had reduced its quality assurance standards.
Trademarks also serve as an incentive for business owners to invest in the quality of their goods
or services. If a consumer tries a brand of laundry detergent and finds the quality to be lacking, it
will be easy for a consumer to avoid that brand in the future. Trademark law provides consumer
protection by regulating the use of trademarks and prohibiting the use of a mark where consumer
confusion may result.
Source of Law
Trademark protections are a patchwork of federal and state law, but the major provisions and
protections are found in a federal statute known as the Lanham Act. The statute prohibits the use
in commerce, without the mark holder’s consent, of any protected trademark in a way likely to
cause consumer confusion. The act also prohibits the use of an unregistered common law
15 U.S.C. § 1114(1)(a).
Classifications of Trademarks
To qualify for protection as a trademark, the mark must be distinctive. That is, it must be capable
of identifying the source of a particular good. In determining whether a mark is distinctive,
marks can be grouped into three categories that are based on the mark’s relationship to the
underlying product. Because marks vary with respect to their distinctiveness, the requirements
for, and degree of, legal protection afforded a particular trademark will depend upon which
category it falls within.
Arbitrary or Fanciful
A mark categorized as arbitrary or fanciful bears no logical relationship to the underlying
product. For example, “” or “Kodak” bears no inherent relationship to their
underlying products or services. Similarly, the Google name and symbol has no obvious
connection to an Internet search engine. Arbitrary/fanciful marks are highly distinctive and are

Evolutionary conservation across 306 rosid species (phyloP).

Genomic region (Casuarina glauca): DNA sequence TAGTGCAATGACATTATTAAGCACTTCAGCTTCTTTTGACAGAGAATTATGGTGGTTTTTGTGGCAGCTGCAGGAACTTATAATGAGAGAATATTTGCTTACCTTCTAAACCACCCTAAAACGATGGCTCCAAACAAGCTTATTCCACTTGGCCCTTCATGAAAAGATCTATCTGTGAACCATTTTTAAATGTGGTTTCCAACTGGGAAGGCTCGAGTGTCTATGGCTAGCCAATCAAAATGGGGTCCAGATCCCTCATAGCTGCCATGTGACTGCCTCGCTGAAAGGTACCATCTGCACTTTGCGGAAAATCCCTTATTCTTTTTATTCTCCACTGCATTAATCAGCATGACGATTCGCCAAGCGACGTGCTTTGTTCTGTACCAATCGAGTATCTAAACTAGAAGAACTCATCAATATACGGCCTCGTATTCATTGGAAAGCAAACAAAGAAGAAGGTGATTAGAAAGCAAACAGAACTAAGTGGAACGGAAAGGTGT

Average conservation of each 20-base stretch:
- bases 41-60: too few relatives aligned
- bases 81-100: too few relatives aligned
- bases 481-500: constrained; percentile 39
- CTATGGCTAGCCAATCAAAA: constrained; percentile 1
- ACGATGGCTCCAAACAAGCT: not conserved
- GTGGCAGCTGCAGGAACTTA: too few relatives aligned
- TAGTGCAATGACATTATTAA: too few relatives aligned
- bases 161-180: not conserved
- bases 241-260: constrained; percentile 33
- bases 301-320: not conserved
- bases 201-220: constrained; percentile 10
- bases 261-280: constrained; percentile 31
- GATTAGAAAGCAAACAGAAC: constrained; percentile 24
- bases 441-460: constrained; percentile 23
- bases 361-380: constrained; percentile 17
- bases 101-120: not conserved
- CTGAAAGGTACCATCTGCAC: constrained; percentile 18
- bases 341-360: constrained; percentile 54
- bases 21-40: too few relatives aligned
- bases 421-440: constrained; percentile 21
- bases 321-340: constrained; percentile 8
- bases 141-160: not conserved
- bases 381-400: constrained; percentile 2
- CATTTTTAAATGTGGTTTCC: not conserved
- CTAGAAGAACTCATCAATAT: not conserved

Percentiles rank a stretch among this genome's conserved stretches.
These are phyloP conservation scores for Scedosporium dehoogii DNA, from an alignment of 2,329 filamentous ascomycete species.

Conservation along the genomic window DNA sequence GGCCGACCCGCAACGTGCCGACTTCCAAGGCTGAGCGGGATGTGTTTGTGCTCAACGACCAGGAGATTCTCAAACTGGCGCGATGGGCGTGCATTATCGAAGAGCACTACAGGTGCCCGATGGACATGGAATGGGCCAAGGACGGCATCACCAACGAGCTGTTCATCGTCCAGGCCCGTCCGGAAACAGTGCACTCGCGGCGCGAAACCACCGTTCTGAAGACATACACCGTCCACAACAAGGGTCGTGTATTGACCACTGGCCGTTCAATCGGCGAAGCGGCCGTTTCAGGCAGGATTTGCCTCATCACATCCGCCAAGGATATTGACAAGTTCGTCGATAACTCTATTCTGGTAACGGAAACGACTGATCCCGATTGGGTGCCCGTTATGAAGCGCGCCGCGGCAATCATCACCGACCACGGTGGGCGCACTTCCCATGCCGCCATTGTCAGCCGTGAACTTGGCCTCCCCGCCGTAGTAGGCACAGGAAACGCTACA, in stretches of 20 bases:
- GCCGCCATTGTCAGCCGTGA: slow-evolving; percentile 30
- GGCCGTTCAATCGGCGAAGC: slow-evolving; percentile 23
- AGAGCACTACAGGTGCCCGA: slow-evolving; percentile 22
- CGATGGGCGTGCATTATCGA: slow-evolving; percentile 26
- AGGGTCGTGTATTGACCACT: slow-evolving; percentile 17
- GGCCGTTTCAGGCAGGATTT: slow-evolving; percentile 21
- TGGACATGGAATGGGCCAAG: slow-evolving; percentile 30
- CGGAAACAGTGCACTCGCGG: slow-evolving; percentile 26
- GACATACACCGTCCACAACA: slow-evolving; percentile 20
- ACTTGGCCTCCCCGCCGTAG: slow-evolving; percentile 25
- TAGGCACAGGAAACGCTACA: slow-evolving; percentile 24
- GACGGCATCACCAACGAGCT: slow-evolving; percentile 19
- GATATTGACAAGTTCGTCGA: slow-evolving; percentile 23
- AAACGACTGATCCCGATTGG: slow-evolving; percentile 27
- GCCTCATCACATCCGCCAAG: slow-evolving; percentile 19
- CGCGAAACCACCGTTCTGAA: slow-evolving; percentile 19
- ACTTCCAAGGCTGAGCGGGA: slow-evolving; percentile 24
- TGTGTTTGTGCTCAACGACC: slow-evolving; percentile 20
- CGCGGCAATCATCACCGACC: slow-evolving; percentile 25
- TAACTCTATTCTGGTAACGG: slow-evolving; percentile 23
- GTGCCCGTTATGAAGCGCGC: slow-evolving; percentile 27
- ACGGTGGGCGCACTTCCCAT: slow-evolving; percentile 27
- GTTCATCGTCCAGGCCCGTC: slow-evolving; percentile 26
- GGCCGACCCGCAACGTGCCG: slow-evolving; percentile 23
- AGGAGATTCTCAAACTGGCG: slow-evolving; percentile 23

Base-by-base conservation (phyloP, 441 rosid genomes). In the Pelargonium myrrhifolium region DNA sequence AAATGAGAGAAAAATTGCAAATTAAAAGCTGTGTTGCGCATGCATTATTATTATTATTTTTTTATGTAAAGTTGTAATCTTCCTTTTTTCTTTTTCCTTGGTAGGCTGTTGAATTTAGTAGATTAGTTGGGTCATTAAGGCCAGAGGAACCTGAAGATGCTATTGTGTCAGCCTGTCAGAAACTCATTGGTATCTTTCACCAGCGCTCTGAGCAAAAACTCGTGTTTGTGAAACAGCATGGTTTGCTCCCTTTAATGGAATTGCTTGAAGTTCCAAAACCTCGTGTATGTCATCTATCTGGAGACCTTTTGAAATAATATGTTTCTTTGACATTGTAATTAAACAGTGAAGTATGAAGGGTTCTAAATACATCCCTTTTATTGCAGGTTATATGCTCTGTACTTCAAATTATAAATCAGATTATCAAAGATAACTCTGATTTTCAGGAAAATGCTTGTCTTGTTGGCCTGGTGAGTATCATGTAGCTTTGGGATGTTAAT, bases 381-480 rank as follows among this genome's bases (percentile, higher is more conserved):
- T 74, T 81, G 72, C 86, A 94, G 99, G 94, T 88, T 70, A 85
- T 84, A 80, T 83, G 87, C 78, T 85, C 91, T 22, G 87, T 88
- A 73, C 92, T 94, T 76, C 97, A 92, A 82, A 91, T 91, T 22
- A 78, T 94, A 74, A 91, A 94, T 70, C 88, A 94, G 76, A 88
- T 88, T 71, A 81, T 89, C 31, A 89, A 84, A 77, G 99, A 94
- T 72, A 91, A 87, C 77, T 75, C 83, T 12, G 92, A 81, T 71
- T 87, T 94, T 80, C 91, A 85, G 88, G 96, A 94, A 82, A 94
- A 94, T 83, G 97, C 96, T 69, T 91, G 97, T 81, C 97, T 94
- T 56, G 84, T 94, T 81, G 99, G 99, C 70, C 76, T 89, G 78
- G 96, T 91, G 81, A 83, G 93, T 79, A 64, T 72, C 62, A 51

thus afforded a relatively high level of protection.
A trademark is classified as suggestive if the mark itself evokes images of characteristics of the
underlying product. Some exercise of imagination or knowledge of a particular field may be
necessary to make this connection, but the mark itself suggests the underlying product. For
example, Under Armour Clothing suggests some type of product to be used “under” something,
but one needs a leap of imagination to understand the tied product. Suggestive marks are similar
to arbitrary marks in that they tend to be highly distinctive and are given a high level of
Google is one of the strongest and most distinctive trademarks in the world.
© AP Photo/Paul Sakuma
Case 24.1. Custom Vehicles v. Forest River, 476 F.3d 481 (7th Cir. 2007)
Fact Summary
Custom Vehicles registered the trademark “Work-N-Play” for one of their products. Work-NPlay vehicles were vans designed to be both a mobile office and, upon conversion that took the
owner approximately one hour, a camper. Later, Forest River manufactured a van with a ramp
door from the rear cargo section that had space fitted for a snowmobile, motorcycle, or ATV.